Continue reading "Creating Community (A sermon for Rosh Hashanah morning)" »


Staying awake: Rabbi Ira Stone on Mussar

Why is it so difficult to do what is good? What is the relationship between living a religious life and an ethical one? How can religion fortify an ethical life? To these questions we will add one more: In a cultural milieu in which personal satisfaction and spiritual satisfaction are deemed synonymous, can we hope to attain an alternate spirituality that promises to take us beyond ourselves not through intoxication, but through profound concern for the other people among whom we live?

...The ultimate threat to the soul is sleep. Once the other has called us, once we have fallen in love, we are enjoined to a life of never-ending responsibility...Learning to stay awake is central to Mussar practice.

The quotation above comes from Rabbi Ira Stone, in his book A Responsible Life: The Spiritual Path of Mussar. Mussar is a system of Jewish ethics and practice aimed at helping us live righteously.

He begins by outlining the basic philosophy and theology of Mussar practice. Mussar assumes that we are conscious beings, each endowed with a yetzer ha-tov (the good impulse, or impulse toward goodness) and yetzer ha-ra (the evil impulse, or impulse toward wickedness.) Both are a necessary part of our humanity. Mussar practice is intended to help us cultivate our best qualities, in order that we might resist the yetzer ha-ra's inclinations to become "forgetful" (or, in Stone's words, to fall asleep -- to ignore our obligations to one another and to God) and instead strengthen the yetzer ha-tov in being "awake."

And how do we do this? Through cultivating middot, character traits or qualities, which align us with ethics and holiness. Working on our middot allows us to develop the twin spiritual faculties of awe of God (yirat Hashem) and love of God (ahavat Hashem.) As we develop those strengths, that in turn helps us orient ourselves toward our better impulses. With greater awe and love, we can more easily make ethical choices.

The ultimate goal is the transformation and healing of all of qualities and our impulses, from negative to positive. It's a tall order, but one that I find tremendously resonant with my sense of spiritual practice. The student of Mussar, writes Rabbi Stone, may feel as though the texts at hand tell them something they already knew. The point isn't merely taking in new information: it's studying the things which we know to be true and right, but which something in us perhaps resists.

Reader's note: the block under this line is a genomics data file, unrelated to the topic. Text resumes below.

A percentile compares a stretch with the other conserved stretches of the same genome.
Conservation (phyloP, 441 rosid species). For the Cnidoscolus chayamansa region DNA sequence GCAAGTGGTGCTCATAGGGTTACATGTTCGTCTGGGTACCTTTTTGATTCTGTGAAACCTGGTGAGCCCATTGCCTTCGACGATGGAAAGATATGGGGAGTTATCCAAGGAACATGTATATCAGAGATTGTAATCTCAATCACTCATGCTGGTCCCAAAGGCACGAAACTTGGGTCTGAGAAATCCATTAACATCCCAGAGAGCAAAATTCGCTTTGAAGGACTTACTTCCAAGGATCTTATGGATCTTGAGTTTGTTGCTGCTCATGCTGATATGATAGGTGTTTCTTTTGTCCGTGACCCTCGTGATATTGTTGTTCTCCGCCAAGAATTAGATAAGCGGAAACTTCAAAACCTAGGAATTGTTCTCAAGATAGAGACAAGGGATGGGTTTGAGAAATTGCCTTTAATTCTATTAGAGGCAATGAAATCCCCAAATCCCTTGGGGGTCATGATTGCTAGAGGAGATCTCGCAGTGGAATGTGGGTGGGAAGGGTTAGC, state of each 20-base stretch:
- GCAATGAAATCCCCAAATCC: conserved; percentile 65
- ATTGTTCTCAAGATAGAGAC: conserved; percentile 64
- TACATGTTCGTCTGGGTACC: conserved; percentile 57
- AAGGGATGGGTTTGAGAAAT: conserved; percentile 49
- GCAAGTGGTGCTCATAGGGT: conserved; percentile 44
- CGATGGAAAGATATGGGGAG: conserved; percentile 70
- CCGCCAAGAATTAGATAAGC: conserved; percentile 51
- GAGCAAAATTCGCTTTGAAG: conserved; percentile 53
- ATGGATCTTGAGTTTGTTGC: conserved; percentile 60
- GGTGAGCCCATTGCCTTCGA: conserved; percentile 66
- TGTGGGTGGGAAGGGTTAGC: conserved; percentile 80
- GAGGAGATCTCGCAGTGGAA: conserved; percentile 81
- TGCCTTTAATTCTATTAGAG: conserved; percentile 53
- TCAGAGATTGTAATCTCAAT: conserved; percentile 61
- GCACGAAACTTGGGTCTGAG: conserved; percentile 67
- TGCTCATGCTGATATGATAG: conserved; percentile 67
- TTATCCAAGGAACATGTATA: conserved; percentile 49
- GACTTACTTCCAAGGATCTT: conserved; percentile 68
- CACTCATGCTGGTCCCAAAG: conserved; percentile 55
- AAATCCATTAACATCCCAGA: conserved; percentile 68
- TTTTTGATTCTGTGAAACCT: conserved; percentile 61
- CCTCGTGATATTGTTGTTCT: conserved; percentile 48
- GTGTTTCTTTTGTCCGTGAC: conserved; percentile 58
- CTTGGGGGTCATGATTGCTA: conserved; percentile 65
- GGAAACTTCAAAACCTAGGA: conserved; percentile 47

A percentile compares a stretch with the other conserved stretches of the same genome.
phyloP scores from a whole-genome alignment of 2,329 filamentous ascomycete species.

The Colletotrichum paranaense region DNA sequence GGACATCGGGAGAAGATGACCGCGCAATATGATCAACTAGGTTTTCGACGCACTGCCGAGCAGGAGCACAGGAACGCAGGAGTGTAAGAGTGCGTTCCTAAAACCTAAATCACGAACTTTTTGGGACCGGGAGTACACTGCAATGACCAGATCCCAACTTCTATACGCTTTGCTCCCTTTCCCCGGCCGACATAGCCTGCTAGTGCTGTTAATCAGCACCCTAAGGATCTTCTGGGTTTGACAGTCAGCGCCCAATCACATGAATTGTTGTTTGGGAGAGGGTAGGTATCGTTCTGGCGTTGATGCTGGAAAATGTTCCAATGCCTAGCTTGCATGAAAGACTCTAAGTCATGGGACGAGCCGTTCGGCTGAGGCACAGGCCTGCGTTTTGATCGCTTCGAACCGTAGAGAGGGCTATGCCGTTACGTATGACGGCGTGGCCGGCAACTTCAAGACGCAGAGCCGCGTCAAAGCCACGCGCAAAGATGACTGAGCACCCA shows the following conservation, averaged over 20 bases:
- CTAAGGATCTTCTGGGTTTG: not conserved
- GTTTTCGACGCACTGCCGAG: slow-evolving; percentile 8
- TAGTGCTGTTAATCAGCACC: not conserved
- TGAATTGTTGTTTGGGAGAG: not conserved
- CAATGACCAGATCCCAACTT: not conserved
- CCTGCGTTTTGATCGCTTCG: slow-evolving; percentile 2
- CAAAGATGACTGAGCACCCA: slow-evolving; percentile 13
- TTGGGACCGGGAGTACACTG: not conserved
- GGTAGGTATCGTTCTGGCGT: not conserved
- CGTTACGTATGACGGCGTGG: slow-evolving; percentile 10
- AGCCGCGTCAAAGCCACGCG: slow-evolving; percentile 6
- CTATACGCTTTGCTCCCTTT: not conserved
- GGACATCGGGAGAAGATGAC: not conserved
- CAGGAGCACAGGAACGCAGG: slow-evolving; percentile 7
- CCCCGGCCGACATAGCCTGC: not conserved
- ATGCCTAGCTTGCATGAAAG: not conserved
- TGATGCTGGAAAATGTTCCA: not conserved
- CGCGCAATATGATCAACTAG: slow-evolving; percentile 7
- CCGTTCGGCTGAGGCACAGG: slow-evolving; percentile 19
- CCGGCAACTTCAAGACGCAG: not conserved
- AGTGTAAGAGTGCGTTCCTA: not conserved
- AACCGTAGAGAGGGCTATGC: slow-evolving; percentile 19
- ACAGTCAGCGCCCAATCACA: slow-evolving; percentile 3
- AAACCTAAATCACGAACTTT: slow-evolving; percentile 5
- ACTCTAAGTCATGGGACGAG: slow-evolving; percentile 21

This isn't merely dry academic study. Rabbi Stone cites Rav Yisrael Salanter, one of the great lights of Mussar, in his insistence that Mussar texts be studied "with lips aflame" -- in other words, aloud and with passion.

Rabbi Stone offers a fairly standard list of middot, qualities. As I read through them, some leap out at me because they are qualities I have tried to cultivate; others leap out at me because they are qualities which still challenge me. Here are a few:

Equanimity. Rise above events that are inconsequential -- both bad and good -- for they are not worth disturbing your equanimity.

Order. All of your actions and possessions should be orderly -- each and every one having a set place and a set time. Let your thoughts always be free to deal with that which lies ahead of you.

Diligence. Always find something to do -- for yourself or for a friend -- and do not allow a moment of your life to be wasted.

Silence. Before you open your mouth, be silent and reflect: "What benefit will my speech bring to me or to others?"

I've spent a lot of time, these last years, working on equanimity. And I know that I am happiest and most productive when my life is reasonably well-ordered. But I struggle sometimes with diligence and with silence. Sometimes I think I should be cultivating greater diligence, keeping busier, not wasting an instant of my precious life -- and other times I think: no, I'm only human, I've got a three-year-old, I need some downtime! Sometimes I think I should strive for greater silence, especially online where there's such a constant brouhaha of people gabbling -- and other times I think: no, today's world demands not that I remain silent but precisely that I speak.

And then I wonder: am I resisting a practice of improving my diligence because it's honestly healthy for me as a woman and a mother in 2013 to cut myself some slack? (Yes, almost certainly.) Or am I resisting it because I'm looking for an excuse to lose a few hours watching mediocre television and wittering around on the internet? (Yes to that too, I suspect.) Am I resisting a practice of silence because I genuinely have valuable Torah to offer to the world? (Yes, I think so.) Or am I resisting it because I'm not sufficiently spiritually-advanced to be able to sustain a practice of only speaking when my speech is really necessary? (Surely the answer to that question too is yes.)

Part of what moves me, in Rabbi Stone's writing, is the assertion that we need to remain awake and alert to our obligations because it is in these obligations to one another that we meet God. Mussar practice is a practice of self-refinement. As we refine our qualities, we become better-attuned to our love and our awe. Through love and awe, we become better able to perform mitzvot, to act with awareness that we are obligated to and for God and to and for each other. And that's how we cultivate true joy in our lives: not fleeting enjoyment, but real, deep joy. We cultivate joy through acting with mindfulness of the other, both the other beings with whom we share creation, and the ultimate Other who we understand as the source of all things.

 


 

More on this: Middot through text and practice, 2007.